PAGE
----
Fatalism and the Processing of Fear Appeals Among Chinese: An Exploratory Study in the Context of Lung Cancer Prevention




Tong, Xing

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Public health practitioners and researchers often use persuasive messages to inform, convince, and motivate people to practice healthy behaviors or abandon unhealthy ones. For this reason, designing culturally appropriate health messages which are both theory-based and audience-centered is a question that deserves more investigation. This dissertation research represents the first effort to examine the influence of fatalistic beliefs in the contexts of lung cancer prevention messages targeting the Chinese population. Guided by Witte’s (1992) Elaborated Paralleled Processing Model (EPPM), this study investigated the effects of two dimensions of fatalism, negative interpretation and active coping, on Chinese people's processing of lung cancer prevention messages. Moreover, this investigation tested whether these two dimensions of fatalism impacted the message outcomes through changing their perceived threat or perceived efficacy. Lastly, this research examined if fatalism moderated the relationship between individuals' perceived threat, or perceived efficacy, and the message outcome variables.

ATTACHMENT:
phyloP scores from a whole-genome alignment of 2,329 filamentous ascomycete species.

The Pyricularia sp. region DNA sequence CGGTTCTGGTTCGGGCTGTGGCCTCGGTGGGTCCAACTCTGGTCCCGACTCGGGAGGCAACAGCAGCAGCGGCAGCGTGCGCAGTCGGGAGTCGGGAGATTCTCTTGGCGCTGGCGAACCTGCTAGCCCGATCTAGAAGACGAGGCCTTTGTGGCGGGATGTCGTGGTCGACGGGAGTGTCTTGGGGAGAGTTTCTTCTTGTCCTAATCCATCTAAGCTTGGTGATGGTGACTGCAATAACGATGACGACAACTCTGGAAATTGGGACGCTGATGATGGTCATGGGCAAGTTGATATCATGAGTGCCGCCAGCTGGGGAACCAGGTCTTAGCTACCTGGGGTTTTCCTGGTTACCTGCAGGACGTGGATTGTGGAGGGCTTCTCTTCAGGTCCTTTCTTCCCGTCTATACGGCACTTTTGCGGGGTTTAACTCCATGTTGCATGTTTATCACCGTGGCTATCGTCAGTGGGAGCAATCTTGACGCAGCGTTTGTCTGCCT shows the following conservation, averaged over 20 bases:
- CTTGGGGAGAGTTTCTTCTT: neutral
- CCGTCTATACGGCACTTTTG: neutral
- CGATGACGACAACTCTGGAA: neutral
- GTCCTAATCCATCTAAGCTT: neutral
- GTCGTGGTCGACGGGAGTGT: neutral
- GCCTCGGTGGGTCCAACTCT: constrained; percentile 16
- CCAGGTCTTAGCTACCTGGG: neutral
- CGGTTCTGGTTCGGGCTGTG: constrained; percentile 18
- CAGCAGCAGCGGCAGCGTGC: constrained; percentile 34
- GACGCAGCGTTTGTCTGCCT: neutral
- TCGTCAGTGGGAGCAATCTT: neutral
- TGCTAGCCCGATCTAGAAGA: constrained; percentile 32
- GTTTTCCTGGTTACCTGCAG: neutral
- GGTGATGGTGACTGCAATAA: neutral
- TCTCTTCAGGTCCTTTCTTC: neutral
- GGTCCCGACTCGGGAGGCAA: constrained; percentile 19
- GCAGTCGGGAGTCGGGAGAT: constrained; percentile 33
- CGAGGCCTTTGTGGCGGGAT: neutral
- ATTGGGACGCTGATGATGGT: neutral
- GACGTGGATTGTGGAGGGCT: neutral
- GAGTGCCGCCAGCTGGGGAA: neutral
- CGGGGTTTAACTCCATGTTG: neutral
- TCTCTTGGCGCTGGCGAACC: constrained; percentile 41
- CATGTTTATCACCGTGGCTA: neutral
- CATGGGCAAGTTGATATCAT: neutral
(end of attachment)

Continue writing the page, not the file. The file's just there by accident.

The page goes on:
Communication, Chinese, Coping, Fatalism, Fear Appeals, Lung cancer, Message Effects